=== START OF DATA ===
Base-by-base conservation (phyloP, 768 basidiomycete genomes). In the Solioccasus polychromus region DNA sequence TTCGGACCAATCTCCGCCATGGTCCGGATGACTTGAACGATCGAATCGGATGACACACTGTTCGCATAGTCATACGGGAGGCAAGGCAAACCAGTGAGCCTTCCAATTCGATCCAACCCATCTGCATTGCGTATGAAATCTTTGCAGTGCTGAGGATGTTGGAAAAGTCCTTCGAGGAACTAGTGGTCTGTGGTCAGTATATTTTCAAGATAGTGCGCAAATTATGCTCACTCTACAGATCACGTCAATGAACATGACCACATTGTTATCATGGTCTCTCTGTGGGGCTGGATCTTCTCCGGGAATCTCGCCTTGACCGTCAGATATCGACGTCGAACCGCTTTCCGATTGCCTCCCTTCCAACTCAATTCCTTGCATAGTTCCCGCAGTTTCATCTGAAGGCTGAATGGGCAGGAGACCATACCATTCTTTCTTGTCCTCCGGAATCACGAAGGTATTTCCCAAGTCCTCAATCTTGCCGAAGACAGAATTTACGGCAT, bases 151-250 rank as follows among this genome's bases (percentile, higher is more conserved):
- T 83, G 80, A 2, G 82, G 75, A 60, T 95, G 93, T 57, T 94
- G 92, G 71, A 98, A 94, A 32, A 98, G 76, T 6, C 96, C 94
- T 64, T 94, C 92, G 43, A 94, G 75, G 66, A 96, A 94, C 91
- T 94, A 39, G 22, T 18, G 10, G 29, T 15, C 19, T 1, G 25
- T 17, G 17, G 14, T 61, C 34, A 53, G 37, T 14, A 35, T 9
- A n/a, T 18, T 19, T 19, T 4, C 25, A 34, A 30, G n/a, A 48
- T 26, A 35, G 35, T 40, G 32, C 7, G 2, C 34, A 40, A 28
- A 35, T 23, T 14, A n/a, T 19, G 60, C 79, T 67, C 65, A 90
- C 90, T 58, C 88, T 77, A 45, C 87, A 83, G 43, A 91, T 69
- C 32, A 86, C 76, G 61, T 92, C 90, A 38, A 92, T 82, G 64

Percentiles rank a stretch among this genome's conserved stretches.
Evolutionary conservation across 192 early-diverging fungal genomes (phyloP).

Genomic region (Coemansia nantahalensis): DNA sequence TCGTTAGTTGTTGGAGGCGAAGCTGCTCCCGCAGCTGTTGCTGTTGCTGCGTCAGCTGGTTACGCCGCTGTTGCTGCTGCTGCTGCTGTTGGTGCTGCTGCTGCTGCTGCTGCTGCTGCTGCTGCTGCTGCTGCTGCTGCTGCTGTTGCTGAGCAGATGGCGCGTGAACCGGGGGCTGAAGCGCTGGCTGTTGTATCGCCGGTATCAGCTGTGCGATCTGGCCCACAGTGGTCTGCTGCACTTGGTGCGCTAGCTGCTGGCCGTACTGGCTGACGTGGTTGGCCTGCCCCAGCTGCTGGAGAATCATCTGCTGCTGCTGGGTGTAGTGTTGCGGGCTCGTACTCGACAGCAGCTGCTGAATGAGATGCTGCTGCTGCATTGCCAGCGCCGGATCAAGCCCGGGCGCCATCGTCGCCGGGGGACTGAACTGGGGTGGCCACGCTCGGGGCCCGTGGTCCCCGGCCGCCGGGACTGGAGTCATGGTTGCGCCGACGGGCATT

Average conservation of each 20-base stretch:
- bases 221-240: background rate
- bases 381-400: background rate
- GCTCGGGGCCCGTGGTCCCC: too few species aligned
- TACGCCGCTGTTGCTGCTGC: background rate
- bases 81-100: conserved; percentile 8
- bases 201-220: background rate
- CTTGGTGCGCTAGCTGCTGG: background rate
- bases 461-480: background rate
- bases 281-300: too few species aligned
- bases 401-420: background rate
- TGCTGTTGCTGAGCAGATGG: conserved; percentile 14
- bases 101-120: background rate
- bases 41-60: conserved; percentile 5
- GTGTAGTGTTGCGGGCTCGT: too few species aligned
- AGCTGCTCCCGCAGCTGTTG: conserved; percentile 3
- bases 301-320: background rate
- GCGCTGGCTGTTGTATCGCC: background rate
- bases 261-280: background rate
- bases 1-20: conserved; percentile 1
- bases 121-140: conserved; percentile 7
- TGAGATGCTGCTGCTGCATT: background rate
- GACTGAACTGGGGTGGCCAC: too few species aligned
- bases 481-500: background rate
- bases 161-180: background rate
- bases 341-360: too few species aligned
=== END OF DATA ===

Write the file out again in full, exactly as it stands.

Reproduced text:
Base-by-base conservation (phyloP, 768 basidiomycete genomes). In the Solioccasus polychromus region DNA sequence TTCGGACCAATCTCCGCCATGGTCCGGATGACTTGAACGATCGAATCGGATGACACACTGTTCGCATAGTCATACGGGAGGCAAGGCAAACCAGTGAGCCTTCCAATTCGATCCAACCCATCTGCATTGCGTATGAAATCTTTGCAGTGCTGAGGATGTTGGAAAAGTCCTTCGAGGAACTAGTGGTCTGTGGTCAGTATATTTTCAAGATAGTGCGCAAATTATGCTCACTCTACAGATCACGTCAATGAACATGACCACATTGTTATCATGGTCTCTCTGTGGGGCTGGATCTTCTCCGGGAATCTCGCCTTGACCGTCAGATATCGACGTCGAACCGCTTTCCGATTGCCTCCCTTCCAACTCAATTCCTTGCATAGTTCCCGCAGTTTCATCTGAAGGCTGAATGGGCAGGAGACCATACCATTCTTTCTTGTCCTCCGGAATCACGAAGGTATTTCCCAAGTCCTCAATCTTGCCGAAGACAGAATTTACGGCAT, bases 151-250 rank as follows among this genome's bases (percentile, higher is more conserved):
- T 83, G 80, A 2, G 82, G 75, A 60, T 95, G 93, T 57, T 94
- G 92, G 71, A 98, A 94, A 32, A 98, G 76, T 6, C 96, C 94
- T 64, T 94, C 92, G 43, A 94, G 75, G 66, A 96, A 94, C 91
- T 94, A 39, G 22, T 18, G 10, G 29, T 15, C 19, T 1, G 25
- T 17, G 17, G 14, T 61, C 34, A 53, G 37, T 14, A 35, T 9
- A n/a, T 18, T 19, T 19, T 4, C 25, A 34, A 30, G n/a, A 48
- T 26, A 35, G 35, T 40, G 32, C 7, G 2, C 34, A 40, A 28
- A 35, T 23, T 14, A n/a, T 19, G 60, C 79, T 67, C 65, A 90
- C 90, T 58, C 88, T 77, A 45, C 87, A 83, G 43, A 91, T 69
- C 32, A 86, C 76, G 61, T 92, C 90, A 38, A 92, T 82, G 64

Percentiles rank a stretch among this genome's conserved stretches.
Evolutionary conservation across 192 early-diverging fungal genomes (phyloP).

Genomic region (Coemansia nantahalensis): DNA sequence TCGTTAGTTGTTGGAGGCGAAGCTGCTCCCGCAGCTGTTGCTGTTGCTGCGTCAGCTGGTTACGCCGCTGTTGCTGCTGCTGCTGCTGTTGGTGCTGCTGCTGCTGCTGCTGCTGCTGCTGCTGCTGCTGCTGCTGCTGCTGCTGTTGCTGAGCAGATGGCGCGTGAACCGGGGGCTGAAGCGCTGGCTGTTGTATCGCCGGTATCAGCTGTGCGATCTGGCCCACAGTGGTCTGCTGCACTTGGTGCGCTAGCTGCTGGCCGTACTGGCTGACGTGGTTGGCCTGCCCCAGCTGCTGGAGAATCATCTGCTGCTGCTGGGTGTAGTGTTGCGGGCTCGTACTCGACAGCAGCTGCTGAATGAGATGCTGCTGCTGCATTGCCAGCGCCGGATCAAGCCCGGGCGCCATCGTCGCCGGGGGACTGAACTGGGGTGGCCACGCTCGGGGCCCGTGGTCCCCGGCCGCCGGGACTGGAGTCATGGTTGCGCCGACGGGCATT

Average conservation of each 20-base stretch:
- bases 221-240: background rate
- bases 381-400: background rate
- GCTCGGGGCCCGTGGTCCCC: too few species aligned
- TACGCCGCTGTTGCTGCTGC: background rate
- bases 81-100: conserved; percentile 8
- bases 201-220: background rate
- CTTGGTGCGCTAGCTGCTGG: background rate
- bases 461-480: background rate
- bases 281-300: too few species aligned
- bases 401-420: background rate
- TGCTGTTGCTGAGCAGATGG: conserved; percentile 14
- bases 101-120: background rate
- bases 41-60: conserved; percentile 5
- GTGTAGTGTTGCGGGCTCGT: too few species aligned
- AGCTGCTCCCGCAGCTGTTG: conserved; percentile 3
- bases 301-320: background rate
- GCGCTGGCTGTTGTATCGCC: background rate
- bases 261-280: background rate
- bases 1-20: conserved; percentile 1
- bases 121-140: conserved; percentile 7
- TGAGATGCTGCTGCTGCATT: background rate
- GACTGAACTGGGGTGGCCAC: too few species aligned
- bases 481-500: background rate
- bases 161-180: background rate
- bases 341-360: too few species aligned